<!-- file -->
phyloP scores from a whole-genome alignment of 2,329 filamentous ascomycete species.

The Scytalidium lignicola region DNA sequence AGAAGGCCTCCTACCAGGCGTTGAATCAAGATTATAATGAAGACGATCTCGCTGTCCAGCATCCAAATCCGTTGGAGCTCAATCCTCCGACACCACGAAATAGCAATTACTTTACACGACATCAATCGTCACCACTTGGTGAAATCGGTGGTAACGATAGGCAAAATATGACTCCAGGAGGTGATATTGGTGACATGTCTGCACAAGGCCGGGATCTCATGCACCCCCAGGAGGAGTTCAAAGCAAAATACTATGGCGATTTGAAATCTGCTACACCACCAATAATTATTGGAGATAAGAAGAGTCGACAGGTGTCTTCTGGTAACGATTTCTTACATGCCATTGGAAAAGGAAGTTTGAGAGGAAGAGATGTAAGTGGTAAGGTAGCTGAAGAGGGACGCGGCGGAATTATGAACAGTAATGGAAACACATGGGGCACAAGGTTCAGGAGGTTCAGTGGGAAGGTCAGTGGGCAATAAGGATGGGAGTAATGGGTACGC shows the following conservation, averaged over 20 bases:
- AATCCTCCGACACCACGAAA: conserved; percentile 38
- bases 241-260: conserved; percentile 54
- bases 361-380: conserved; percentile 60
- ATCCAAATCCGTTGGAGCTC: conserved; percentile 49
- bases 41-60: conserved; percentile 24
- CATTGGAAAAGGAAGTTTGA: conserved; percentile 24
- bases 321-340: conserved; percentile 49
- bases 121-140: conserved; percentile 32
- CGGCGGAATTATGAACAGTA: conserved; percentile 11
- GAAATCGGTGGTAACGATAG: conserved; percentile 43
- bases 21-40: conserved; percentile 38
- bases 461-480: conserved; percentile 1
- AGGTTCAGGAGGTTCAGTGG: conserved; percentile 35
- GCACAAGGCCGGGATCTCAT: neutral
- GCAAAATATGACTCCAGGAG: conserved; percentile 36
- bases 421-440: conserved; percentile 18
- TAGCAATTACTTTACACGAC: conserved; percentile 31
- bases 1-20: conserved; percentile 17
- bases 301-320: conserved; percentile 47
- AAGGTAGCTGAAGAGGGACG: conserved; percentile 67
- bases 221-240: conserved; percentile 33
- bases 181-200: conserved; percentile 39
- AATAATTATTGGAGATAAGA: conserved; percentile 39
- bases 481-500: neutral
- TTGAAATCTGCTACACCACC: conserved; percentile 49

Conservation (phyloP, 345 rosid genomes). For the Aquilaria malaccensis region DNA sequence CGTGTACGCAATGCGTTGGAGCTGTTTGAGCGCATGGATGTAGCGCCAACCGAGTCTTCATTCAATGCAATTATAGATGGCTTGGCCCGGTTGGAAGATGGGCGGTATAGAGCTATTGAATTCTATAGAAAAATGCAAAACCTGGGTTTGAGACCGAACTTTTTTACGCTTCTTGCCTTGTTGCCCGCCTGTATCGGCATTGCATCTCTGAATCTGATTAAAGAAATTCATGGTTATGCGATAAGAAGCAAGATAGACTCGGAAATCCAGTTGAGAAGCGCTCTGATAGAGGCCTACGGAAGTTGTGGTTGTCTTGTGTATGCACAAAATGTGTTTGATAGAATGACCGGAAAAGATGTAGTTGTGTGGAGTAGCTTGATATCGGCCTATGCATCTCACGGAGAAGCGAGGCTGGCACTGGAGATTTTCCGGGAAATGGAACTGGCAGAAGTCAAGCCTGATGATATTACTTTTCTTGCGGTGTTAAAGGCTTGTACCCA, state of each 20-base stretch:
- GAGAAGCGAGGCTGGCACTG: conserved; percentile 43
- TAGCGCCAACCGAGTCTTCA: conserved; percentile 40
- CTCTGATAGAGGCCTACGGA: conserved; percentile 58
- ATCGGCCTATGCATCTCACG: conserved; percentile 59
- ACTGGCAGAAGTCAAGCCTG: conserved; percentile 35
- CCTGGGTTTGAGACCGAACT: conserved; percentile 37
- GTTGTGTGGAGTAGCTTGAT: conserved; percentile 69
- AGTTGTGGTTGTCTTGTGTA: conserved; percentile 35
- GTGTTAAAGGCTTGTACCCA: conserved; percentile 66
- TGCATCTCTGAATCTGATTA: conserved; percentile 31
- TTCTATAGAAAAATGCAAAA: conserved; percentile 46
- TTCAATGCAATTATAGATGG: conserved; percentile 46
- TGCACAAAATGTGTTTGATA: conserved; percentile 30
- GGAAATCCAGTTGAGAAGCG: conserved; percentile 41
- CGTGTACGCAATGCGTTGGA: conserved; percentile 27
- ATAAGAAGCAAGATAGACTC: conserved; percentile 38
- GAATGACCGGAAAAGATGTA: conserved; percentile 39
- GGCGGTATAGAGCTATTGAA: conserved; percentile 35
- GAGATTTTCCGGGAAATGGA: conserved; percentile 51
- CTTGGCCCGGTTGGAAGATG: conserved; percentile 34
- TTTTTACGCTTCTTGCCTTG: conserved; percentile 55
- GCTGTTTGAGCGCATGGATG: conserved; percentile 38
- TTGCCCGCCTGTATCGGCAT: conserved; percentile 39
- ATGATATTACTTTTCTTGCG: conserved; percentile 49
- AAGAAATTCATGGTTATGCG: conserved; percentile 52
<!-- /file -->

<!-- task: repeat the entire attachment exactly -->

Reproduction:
phyloP scores from a whole-genome alignment of 2,329 filamentous ascomycete species.

The Scytalidium lignicola region DNA sequence AGAAGGCCTCCTACCAGGCGTTGAATCAAGATTATAATGAAGACGATCTCGCTGTCCAGCATCCAAATCCGTTGGAGCTCAATCCTCCGACACCACGAAATAGCAATTACTTTACACGACATCAATCGTCACCACTTGGTGAAATCGGTGGTAACGATAGGCAAAATATGACTCCAGGAGGTGATATTGGTGACATGTCTGCACAAGGCCGGGATCTCATGCACCCCCAGGAGGAGTTCAAAGCAAAATACTATGGCGATTTGAAATCTGCTACACCACCAATAATTATTGGAGATAAGAAGAGTCGACAGGTGTCTTCTGGTAACGATTTCTTACATGCCATTGGAAAAGGAAGTTTGAGAGGAAGAGATGTAAGTGGTAAGGTAGCTGAAGAGGGACGCGGCGGAATTATGAACAGTAATGGAAACACATGGGGCACAAGGTTCAGGAGGTTCAGTGGGAAGGTCAGTGGGCAATAAGGATGGGAGTAATGGGTACGC shows the following conservation, averaged over 20 bases:
- AATCCTCCGACACCACGAAA: conserved; percentile 38
- bases 241-260: conserved; percentile 54
- bases 361-380: conserved; percentile 60
- ATCCAAATCCGTTGGAGCTC: conserved; percentile 49
- bases 41-60: conserved; percentile 24
- CATTGGAAAAGGAAGTTTGA: conserved; percentile 24
- bases 321-340: conserved; percentile 49
- bases 121-140: conserved; percentile 32
- CGGCGGAATTATGAACAGTA: conserved; percentile 11
- GAAATCGGTGGTAACGATAG: conserved; percentile 43
- bases 21-40: conserved; percentile 38
- bases 461-480: conserved; percentile 1
- AGGTTCAGGAGGTTCAGTGG: conserved; percentile 35
- GCACAAGGCCGGGATCTCAT: neutral
- GCAAAATATGACTCCAGGAG: conserved; percentile 36
- bases 421-440: conserved; percentile 18
- TAGCAATTACTTTACACGAC: conserved; percentile 31
- bases 1-20: conserved; percentile 17
- bases 301-320: conserved; percentile 47
- AAGGTAGCTGAAGAGGGACG: conserved; percentile 67
- bases 221-240: conserved; percentile 33
- bases 181-200: conserved; percentile 39
- AATAATTATTGGAGATAAGA: conserved; percentile 39
- bases 481-500: neutral
- TTGAAATCTGCTACACCACC: conserved; percentile 49

Conservation (phyloP, 345 rosid genomes). For the Aquilaria malaccensis region DNA sequence CGTGTACGCAATGCGTTGGAGCTGTTTGAGCGCATGGATGTAGCGCCAACCGAGTCTTCATTCAATGCAATTATAGATGGCTTGGCCCGGTTGGAAGATGGGCGGTATAGAGCTATTGAATTCTATAGAAAAATGCAAAACCTGGGTTTGAGACCGAACTTTTTTACGCTTCTTGCCTTGTTGCCCGCCTGTATCGGCATTGCATCTCTGAATCTGATTAAAGAAATTCATGGTTATGCGATAAGAAGCAAGATAGACTCGGAAATCCAGTTGAGAAGCGCTCTGATAGAGGCCTACGGAAGTTGTGGTTGTCTTGTGTATGCACAAAATGTGTTTGATAGAATGACCGGAAAAGATGTAGTTGTGTGGAGTAGCTTGATATCGGCCTATGCATCTCACGGAGAAGCGAGGCTGGCACTGGAGATTTTCCGGGAAATGGAACTGGCAGAAGTCAAGCCTGATGATATTACTTTTCTTGCGGTGTTAAAGGCTTGTACCCA, state of each 20-base stretch:
- GAGAAGCGAGGCTGGCACTG: conserved; percentile 43
- TAGCGCCAACCGAGTCTTCA: conserved; percentile 40
- CTCTGATAGAGGCCTACGGA: conserved; percentile 58
- ATCGGCCTATGCATCTCACG: conserved; percentile 59
- ACTGGCAGAAGTCAAGCCTG: conserved; percentile 35
- CCTGGGTTTGAGACCGAACT: conserved; percentile 37
- GTTGTGTGGAGTAGCTTGAT: conserved; percentile 69
- AGTTGTGGTTGTCTTGTGTA: conserved; percentile 35
- GTGTTAAAGGCTTGTACCCA: conserved; percentile 66
- TGCATCTCTGAATCTGATTA: conserved; percentile 31
- TTCTATAGAAAAATGCAAAA: conserved; percentile 46
- TTCAATGCAATTATAGATGG: conserved; percentile 46
- TGCACAAAATGTGTTTGATA: conserved; percentile 30
- GGAAATCCAGTTGAGAAGCG: conserved; percentile 41
- CGTGTACGCAATGCGTTGGA: conserved; percentile 27
- ATAAGAAGCAAGATAGACTC: conserved; percentile 38
- GAATGACCGGAAAAGATGTA: conserved; percentile 39
- GGCGGTATAGAGCTATTGAA: conserved; percentile 35
- GAGATTTTCCGGGAAATGGA: conserved; percentile 51
- CTTGGCCCGGTTGGAAGATG: conserved; percentile 34
- TTTTTACGCTTCTTGCCTTG: conserved; percentile 55
- GCTGTTTGAGCGCATGGATG: conserved; percentile 38
- TTGCCCGCCTGTATCGGCAT: conserved; percentile 39
- ATGATATTACTTTTCTTGCG: conserved; percentile 49
- AAGAAATTCATGGTTATGCG: conserved; percentile 52